Thanks

    • You are not supposed to install any Go SDk on the server as long as you compiled for the os you are using on your server from your local host and uploaded your compiled binary file.

      i have a feeling that your (ExecStart=/home/path/to/binary/you/uploaded(which in my case is/var/www/go/jobs)) is wrong.

      what is the output of sudo systemctl status jobs ??

  2. Hi Keith,
    Thanks for writing. For some reasons (I can’t explain), it worked. This is what I did
    1. I ran the command systemctl daemon-reload
    2. Executed the binary: ./jobs IPAddress PortNo
    In my case I ran in terminal: ./jobs 178.128.74.225 8080
    visiting: http://178.128.74.225/api/jobs spit the following JSON object;
    [{“id”:1,”name”:”Accounting”},{“id”:2,”name”:”Programming”}]
    Every time I reload URL or send GET request in Postman, the above JSON Output duplicates and duplicates. May you explain why this happens? visit my demo URL http://178.128.74.225/api/jobs to see what am talking about.

    As you requested, here is the output of running: systemctl status jobs

    jobs.service – instance to serve jobs api
    Loaded: loaded (/etc/systemd/system/jobs.service; enabled; vendor preset: ena
    Active: active (running) since Thu 2018-07-26 05:55:02 UTC; 2 days ago
    Main PID: 4215 (jobs)
    CGroup: /system.slice/jobs.service
    └─4215 /home/GoDiehard/jobs

    I have a few question,
    1. May you kindly explain the relevance of NGINX in this whole setup.
    2. I’m writing a go web-application that has incremental changes. let’s use our jobs example above, I have jobs binary file Version 1 running on remote server, my local copy is now jobs binary file version 2. How do I overwrite the remote version 1 with my local version 2 copy with out disrupting active users or taking the application down. I tried to upload and replace remote Version 1 with local version 2 and this is the response am getting in Filezilla:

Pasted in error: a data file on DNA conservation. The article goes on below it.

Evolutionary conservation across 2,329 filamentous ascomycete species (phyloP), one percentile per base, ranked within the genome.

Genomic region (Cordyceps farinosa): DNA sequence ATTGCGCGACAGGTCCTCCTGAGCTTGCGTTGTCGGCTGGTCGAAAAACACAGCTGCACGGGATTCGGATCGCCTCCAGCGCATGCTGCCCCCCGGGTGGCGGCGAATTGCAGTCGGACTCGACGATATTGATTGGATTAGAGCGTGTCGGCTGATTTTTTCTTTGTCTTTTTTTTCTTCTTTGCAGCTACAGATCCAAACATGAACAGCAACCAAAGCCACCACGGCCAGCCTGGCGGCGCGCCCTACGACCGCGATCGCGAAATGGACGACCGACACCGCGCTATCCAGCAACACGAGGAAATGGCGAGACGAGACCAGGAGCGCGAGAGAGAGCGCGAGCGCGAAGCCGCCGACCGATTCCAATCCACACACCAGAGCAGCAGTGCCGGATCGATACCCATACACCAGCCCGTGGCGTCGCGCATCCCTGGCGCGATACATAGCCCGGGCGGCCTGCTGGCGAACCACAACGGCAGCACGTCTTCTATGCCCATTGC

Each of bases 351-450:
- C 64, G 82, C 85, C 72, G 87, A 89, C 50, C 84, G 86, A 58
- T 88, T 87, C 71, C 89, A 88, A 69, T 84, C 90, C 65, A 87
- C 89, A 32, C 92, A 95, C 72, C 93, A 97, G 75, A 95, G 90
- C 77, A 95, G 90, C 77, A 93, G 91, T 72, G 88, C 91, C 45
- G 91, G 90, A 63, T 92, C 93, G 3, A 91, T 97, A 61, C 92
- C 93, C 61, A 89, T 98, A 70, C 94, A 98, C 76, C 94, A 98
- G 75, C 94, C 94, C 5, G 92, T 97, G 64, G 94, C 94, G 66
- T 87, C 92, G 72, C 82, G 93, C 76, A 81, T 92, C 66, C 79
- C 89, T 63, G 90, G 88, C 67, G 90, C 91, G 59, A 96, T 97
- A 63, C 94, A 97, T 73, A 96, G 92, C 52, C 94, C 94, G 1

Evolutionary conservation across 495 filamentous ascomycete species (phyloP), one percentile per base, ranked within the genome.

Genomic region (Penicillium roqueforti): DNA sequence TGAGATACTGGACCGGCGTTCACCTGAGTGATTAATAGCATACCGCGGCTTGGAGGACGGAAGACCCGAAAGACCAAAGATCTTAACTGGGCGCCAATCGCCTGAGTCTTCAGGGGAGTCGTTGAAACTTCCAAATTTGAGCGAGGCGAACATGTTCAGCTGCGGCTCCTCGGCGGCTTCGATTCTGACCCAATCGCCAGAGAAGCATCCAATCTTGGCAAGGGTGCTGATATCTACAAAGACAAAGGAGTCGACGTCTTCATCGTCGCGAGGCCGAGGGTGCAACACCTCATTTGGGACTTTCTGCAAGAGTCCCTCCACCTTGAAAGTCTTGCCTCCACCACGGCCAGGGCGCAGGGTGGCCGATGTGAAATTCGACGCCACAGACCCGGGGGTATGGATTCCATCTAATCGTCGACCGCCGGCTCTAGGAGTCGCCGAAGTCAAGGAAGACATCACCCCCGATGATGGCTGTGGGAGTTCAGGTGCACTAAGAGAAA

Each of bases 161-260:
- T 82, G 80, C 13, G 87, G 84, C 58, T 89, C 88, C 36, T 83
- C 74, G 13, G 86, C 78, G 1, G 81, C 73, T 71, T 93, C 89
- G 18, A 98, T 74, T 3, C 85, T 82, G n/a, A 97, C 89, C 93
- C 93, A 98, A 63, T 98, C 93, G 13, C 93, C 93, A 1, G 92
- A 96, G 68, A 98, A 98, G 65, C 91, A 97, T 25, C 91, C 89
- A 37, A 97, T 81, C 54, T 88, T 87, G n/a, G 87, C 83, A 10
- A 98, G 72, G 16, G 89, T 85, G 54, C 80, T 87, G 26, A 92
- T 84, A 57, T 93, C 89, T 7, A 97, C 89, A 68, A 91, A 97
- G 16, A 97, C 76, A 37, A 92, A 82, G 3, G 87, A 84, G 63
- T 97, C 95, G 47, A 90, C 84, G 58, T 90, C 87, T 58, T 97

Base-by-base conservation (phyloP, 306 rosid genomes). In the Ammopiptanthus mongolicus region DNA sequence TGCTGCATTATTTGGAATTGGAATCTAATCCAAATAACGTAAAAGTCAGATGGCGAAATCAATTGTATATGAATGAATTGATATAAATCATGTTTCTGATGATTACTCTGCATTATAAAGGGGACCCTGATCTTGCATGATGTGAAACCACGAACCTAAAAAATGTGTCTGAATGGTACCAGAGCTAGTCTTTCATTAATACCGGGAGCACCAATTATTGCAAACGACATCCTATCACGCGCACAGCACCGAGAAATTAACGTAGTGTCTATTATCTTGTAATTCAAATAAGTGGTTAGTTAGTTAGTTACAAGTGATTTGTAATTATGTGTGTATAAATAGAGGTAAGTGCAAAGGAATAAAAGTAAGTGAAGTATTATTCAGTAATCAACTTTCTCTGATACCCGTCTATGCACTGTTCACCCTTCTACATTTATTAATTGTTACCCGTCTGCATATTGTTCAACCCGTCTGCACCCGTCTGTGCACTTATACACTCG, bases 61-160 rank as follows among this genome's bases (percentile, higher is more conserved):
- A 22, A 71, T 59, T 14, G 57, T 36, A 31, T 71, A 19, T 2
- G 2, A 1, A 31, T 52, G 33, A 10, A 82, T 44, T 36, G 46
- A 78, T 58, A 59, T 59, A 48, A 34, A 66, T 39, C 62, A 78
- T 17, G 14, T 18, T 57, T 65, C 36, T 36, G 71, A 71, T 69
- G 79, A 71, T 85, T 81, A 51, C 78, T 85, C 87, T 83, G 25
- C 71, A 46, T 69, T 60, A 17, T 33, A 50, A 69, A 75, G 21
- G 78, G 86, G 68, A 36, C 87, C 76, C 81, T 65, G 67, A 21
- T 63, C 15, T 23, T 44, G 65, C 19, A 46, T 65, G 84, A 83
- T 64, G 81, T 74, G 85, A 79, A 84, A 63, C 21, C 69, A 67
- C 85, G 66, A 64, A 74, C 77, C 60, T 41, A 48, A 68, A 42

Status: Connected to 178.128.74.225
    Status: Starting upload of /Users/Eagle/Documents/GoCode/src/jobs/jobs
    Status: Retrieving directory listing of “/home/GoDiehard”…
    Status: Listing directory /home/GoDiehard
    Command: put “/Users/Eagle/Documents/GoCode/src/jobs/jobs” “jobs”
    Error: /home/GoDiehard/jobs: open for write: received failure with description ‘Failure’
    Error: File transfer failed
    Status: Starting upload of /Users/Eagle/Documents/GoCode/src/jobs/jobs
    Status: Retrieving directory listing of “/home/GoDiehard”…
    Status: Listing directory /home/GoDiehard
    Status: Skipping upload of /Users/Eagle/Documents/GoCode/src/jobs/jobs

    Lastly, how do you format code on your website for clear readability, I tried [code]…[/code], seems not to work.
    Thanks

    • 1.Nginx is not really necessary but for me i use it as a proxy server.